More than ever, EPA’s Greenhouse Gas Inventory Program is Vital to Understanding Methane Emissions

In its 2017 GHGI Inventory, published last week, EPA estimates 2015 methane emissions from the U.S. oil and gas industry were 8.1 million metric tons,which is enough to fulfill the domestic heating needs for over 5 million homes.

In addition to estimating 2015 emissions, EPA has revised their estimates of previous years’ emissions based on new scientific data. The lower estimates compared to the 2016 Inventory is almost entirely due to new accounting methods – the actual decrease in emissions from 2014 to 2015 was only 2%, and this was due to fewer well completions resulting from lower oil and gas prices.

EPA still has room for improvement

Although the estimate of oil and gas emissions went down in this year’s report, it should not be viewed as a final answer since EPA plans to make further improvements including better accounting of super-emitters, which science has shown to be a major source of emissions. These changes likely would counteract the decreases in other emission sources.

While the inventory represents progress in that EPA is continuing the process of incorporating new data such as the EPA Greenhouse Gas Reporting Program, much work remains to be done.  For example, the inventory still largely ignores super-emitters. EPA has made an important step by including emissions from the Aliso Canyon blowout, which ultimately emitted 109,000 metric tons of methane. But EPA excluded other transmission and storage super-emitters, which an EDF/CSU study found to account for almost a quarter of the T&S sector’s emissions. They also have started to account for production super-emitters by including estimates of emissions from stuck dump valves, but the underlying data for this source are flawed and likely greatly underestimate emissions. EPA’s current estimate of production super-emitters only account for 0.1% of production sector emissions. In contrast, a recent study found that super-emitters accounted for one-third of production site emissions in the Barnett Shale.

EPA needs to continue publishing the GHGI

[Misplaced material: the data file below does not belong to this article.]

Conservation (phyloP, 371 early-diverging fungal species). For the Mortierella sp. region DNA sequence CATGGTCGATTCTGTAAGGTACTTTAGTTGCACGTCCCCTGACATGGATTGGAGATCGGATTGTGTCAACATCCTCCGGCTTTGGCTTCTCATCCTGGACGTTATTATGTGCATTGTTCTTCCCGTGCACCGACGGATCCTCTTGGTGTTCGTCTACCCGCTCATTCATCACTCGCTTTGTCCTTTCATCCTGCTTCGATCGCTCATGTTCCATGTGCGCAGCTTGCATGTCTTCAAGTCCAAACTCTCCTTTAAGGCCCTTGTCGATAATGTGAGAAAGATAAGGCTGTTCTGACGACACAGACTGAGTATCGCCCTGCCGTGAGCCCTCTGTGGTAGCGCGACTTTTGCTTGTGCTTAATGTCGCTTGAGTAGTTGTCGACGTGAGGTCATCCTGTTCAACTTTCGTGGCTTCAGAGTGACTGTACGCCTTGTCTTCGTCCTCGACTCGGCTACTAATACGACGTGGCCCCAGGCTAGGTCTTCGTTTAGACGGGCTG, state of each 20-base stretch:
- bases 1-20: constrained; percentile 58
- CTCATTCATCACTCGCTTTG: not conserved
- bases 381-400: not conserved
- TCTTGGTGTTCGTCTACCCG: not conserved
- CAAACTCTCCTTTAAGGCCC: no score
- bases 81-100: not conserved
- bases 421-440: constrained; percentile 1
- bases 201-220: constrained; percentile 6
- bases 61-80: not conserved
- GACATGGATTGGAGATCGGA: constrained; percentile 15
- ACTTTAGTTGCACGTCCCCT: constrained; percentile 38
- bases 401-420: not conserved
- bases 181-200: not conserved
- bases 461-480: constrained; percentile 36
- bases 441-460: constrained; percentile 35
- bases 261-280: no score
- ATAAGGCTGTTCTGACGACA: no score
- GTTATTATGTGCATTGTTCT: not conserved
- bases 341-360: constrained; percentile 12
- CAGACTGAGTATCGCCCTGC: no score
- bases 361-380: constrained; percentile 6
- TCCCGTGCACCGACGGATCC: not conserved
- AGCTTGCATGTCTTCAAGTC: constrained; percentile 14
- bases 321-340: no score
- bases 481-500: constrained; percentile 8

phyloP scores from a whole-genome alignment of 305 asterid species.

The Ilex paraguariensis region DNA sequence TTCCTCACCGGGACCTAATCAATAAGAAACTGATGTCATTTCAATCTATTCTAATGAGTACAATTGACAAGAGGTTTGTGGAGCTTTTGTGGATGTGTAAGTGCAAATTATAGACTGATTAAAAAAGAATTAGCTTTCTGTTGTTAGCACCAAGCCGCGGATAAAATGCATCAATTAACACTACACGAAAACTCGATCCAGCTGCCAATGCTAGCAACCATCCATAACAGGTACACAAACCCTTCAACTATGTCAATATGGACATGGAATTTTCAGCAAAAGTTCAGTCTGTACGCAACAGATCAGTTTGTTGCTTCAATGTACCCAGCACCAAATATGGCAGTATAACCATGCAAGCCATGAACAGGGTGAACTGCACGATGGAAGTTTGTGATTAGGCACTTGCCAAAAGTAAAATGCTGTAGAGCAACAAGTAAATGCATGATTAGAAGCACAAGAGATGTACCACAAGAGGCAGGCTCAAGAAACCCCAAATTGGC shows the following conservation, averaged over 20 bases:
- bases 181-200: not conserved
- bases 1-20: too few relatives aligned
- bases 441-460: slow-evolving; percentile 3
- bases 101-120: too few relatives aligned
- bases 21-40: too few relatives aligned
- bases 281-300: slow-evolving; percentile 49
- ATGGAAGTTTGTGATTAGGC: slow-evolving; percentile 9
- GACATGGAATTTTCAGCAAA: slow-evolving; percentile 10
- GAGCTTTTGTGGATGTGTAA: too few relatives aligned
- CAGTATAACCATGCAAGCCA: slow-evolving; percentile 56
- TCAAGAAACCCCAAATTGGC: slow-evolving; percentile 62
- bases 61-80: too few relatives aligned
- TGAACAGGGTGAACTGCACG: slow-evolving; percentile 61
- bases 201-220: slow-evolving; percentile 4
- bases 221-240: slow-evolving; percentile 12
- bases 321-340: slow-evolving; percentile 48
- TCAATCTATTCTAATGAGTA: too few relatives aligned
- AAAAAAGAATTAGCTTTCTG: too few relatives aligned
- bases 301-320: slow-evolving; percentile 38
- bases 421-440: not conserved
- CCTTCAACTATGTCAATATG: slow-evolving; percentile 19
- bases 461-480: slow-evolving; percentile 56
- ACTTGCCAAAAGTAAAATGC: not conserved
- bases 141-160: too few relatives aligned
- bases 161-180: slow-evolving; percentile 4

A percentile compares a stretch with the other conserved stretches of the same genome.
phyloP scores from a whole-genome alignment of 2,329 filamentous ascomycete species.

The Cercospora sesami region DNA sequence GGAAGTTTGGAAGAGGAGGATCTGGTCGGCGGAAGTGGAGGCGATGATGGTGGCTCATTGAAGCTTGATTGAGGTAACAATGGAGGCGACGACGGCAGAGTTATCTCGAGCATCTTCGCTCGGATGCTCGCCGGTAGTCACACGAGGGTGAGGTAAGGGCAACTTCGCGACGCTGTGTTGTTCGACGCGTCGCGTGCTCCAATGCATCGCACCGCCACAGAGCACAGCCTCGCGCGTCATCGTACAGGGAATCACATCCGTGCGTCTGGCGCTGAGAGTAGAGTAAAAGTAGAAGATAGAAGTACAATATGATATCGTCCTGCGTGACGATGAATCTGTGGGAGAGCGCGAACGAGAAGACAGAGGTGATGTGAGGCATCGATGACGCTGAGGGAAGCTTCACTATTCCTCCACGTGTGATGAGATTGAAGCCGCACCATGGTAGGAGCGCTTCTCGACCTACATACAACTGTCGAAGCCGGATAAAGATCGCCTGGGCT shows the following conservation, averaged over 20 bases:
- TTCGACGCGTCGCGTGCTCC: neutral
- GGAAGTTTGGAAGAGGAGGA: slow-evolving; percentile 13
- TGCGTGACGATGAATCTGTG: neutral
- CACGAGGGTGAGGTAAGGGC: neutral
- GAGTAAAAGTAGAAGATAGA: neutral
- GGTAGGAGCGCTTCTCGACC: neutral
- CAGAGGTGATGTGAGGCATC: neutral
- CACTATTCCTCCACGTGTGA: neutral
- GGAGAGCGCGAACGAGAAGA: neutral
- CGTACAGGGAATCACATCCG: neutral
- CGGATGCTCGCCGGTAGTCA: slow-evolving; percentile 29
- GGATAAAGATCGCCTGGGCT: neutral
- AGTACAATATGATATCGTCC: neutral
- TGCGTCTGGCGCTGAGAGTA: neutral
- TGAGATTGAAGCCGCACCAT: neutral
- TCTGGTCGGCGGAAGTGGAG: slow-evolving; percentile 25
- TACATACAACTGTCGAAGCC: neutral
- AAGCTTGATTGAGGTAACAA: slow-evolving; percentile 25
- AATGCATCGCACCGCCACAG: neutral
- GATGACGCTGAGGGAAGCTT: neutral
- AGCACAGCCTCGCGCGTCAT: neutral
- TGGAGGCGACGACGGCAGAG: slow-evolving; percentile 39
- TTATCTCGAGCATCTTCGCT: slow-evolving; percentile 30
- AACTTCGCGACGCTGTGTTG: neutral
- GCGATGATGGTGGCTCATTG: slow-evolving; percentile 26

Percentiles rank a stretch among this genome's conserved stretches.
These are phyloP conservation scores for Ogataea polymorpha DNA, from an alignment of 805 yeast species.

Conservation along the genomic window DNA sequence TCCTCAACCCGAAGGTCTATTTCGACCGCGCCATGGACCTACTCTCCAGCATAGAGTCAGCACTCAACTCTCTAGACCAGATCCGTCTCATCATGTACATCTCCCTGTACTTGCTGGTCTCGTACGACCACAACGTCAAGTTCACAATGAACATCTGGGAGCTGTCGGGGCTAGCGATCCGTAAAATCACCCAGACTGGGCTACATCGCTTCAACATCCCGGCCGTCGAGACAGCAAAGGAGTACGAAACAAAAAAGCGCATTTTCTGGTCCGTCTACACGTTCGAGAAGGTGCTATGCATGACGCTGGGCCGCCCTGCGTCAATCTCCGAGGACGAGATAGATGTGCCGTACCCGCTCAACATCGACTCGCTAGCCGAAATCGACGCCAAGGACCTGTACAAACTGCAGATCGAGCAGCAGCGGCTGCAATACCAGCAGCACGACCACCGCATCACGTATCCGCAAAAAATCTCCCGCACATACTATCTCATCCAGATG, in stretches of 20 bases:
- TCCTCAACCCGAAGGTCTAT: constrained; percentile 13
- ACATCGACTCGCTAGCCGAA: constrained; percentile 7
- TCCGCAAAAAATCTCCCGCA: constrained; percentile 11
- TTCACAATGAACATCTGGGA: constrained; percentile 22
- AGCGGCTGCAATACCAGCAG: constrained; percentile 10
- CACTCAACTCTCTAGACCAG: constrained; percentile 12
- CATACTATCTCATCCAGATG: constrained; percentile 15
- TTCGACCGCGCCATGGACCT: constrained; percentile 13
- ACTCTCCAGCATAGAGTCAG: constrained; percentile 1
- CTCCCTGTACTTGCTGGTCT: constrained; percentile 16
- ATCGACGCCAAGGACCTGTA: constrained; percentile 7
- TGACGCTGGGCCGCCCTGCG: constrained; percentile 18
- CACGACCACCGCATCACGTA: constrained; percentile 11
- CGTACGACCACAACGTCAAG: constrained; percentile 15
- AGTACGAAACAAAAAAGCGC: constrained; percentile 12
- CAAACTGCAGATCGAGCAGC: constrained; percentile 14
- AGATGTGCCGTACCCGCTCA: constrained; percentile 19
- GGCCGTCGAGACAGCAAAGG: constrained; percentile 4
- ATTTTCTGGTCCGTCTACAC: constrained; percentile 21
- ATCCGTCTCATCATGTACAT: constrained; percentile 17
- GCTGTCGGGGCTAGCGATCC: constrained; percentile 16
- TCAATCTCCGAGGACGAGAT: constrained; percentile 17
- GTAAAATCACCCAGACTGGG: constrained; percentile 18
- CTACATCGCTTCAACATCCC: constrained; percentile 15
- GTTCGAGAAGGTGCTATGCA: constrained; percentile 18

EDF submitted comments to the EPA after the draft version in February. In part, we said:

Over the last twenty-five years, EPA’s national Greenhouse Gas Inventory has become the most authoritative and widely-used source of information about the nature, scale, and trajectory of U.S. greenhouse gas emission sources and sinks. Developed with extensive public input and in collaboration with other federal agencies, the Inventory provides a rigorous understanding of sector-by-sector contributions to emissions of major greenhouse gases, and trends in those emissions over time, in a way that enables consistent comparisons with trends in other major emitting countries. Industry, scientific researchers, and a wide variety of other organizations utilize the data in the Inventory to identify and prioritize opportunities for emission reduction. And the Inventory serves as an invaluable tool for scientific research on climate and air quality. EDF strongly supports EPA’s continued efforts to update, improve, and refine the Inventory over time, in fulfillment of the United States’ obligations under the United Nations Framework Convention on Climate Change. Not only does the Inventory meet legal obligations, it also demonstrates global leadership by the U.S. EPA’s commitment to submitting a highly detailed, scientifically rigorous, and continuously improved inventory that has been the gold standard internationally. The U.S. should continue to show leadership by adhering to these principles.

In order for EPA to continue their progress in updating the inventory, it is critical that they are allowed to rely on the best science without political interference. We must not be misled by interest groups who claim that the updated inventory is the final answer because it gives the false impression of a large emissions decrease.

As a start, EPA should continue collecting data from the Greenhouse Gas Reporting Program, assure the data are publicly available, and make scientifically supported changes to the GHGRP to increase the accuracy of reported emissions. EPA should also review existing and forthcoming studies that evaluate the contribution of super-emitters and determine the best approach for fully incorporating super-emitters into the inventory.

Additionally, we are dismayed that the EPA has withdrawn their Information Collection Request, as this would have helped resolve some of the outstanding questions about oil and gas methane emissions.

Image source: Wikimedia commons

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